Track was a dirty disaster but paved the way for success

There have been several major setbacks in local motorsport over the years.

Though presented and developed with good intentions, these costly mishaps succumbed to government intervention, financial difficulties and lack of foresight. Examples that failed to showcase racing as intended include the proposed Spider race facility in Flamborough, the International Stockcar Alliance, the Hamilton Formula Atlantic street race, and several attempts to build a major race track in Niagara.

Another folly was the attempt to hold a major Sprint Car and Midget racing event on the dirt oval track in Mosport in 1989.

The owners of Mosport Park (now Canadian Tire Motorsport Park) led by Harvey Hudes returned from a trip to California to watch dirt track racing and built a half-mile oval to showcase the best in Sprint Car racing with a World of Outlaws race along with a visit from the USAC (United States Auto Club) Midgets. The event was known as the “Northern Shootout” and the new track was nicknamed “Ascot North”.

This was a great starting point for Mosport, known for its world-class road course that had showcased the best of Formula 1, IndyCar and sports car shows.

The new oval was built with the help of a California track expert and trucks loaded with local clay were taken to the highway. The Midgets would go to the track on July 15, 1989 and the WoO the following day, and both races were part of their respective season schedules. Drivers like Rich Vogel, Johnny Parsons and Roger McCluskey were ready with their Midgets, and Jeff Swindell, Jac Haudenschild, Andy Hillenburg and others were ready to do battle with their Sprint Cars.

The Midgets, a smaller class of race cars similar to Sprint Cars but without wings, came to the new surface for practice on Saturday afternoon. After a few laps, the cars were digging tracks in the corners and piling up the top layer, including large rocks that would be dangerous for the drivers.

Officials and drivers from Mosport, USAC and WoO walked around the track and found it all unsafe.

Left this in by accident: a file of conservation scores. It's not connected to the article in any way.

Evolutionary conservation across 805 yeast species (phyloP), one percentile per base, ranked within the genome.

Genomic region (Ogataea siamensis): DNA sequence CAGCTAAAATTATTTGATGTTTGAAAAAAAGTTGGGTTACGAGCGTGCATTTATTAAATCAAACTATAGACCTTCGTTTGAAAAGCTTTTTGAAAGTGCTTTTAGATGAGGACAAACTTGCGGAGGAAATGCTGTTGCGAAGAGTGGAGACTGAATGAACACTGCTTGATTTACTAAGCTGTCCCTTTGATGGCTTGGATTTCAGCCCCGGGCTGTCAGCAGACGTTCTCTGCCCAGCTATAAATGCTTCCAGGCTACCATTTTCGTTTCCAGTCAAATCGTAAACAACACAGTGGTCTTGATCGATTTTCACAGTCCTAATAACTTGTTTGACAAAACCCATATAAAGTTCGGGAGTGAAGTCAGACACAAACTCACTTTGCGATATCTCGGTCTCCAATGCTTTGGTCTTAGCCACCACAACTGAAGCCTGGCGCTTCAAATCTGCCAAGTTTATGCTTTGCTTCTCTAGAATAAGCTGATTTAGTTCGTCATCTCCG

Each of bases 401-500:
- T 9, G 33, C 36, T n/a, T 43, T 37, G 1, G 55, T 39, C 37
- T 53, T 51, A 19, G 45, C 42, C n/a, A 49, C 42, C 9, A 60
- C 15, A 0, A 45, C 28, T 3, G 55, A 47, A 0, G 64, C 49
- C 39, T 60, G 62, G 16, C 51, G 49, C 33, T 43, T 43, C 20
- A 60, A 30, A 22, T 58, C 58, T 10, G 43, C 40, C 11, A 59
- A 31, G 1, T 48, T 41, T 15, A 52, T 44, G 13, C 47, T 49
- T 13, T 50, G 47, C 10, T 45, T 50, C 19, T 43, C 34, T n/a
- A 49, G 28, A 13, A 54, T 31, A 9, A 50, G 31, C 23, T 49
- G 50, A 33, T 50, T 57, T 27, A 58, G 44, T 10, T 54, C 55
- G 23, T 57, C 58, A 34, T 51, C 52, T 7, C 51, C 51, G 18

“The clay brought in turned out to be almost sand,” said Dave Cook, the event’s general manager. “Everything had to be cancelled.”

Mosport retained the services of the California Dirt Road track planner and the local clay from around the Bowmanville area track used in the construction of the new track was not suitable for a racing surface.

“As we all know, the event has been canceled,” said Myles Brandt, President and General Manager of CTMP, who has worked at the facility for decades. “Harvey spoke to a gentleman in Indianapolis who was a job preparation expert who came to see me, who explained why the type of clay we were using wouldn’t work and it would be very difficult for us to find the right clay anywhere close at Mosport.”

So the July event was cancelled, but there’s a happy ending to it all. Brandt said preparations were quickly made to smooth out the dirty surface and the USAC and WoO cars returned in September for a successful race weekend. The 30-lap Midget feature was won by Ohio’s Gene Lee Gibson, while Florida’s Wayne Hammond and Michigan’s Gary Fedewa took the win in the 30-lap double Sprint Car feature.

And for the next 24 years, the oval track in Mosport hosted regular weekly races for a variety of oval track classes and showcased some of the best touring series, including CASCAR, NASCAR, ACT (American-Canadian Tour) and the ISMA Super Modifieds until it closed in 2013 to make way for a driver development circuit.


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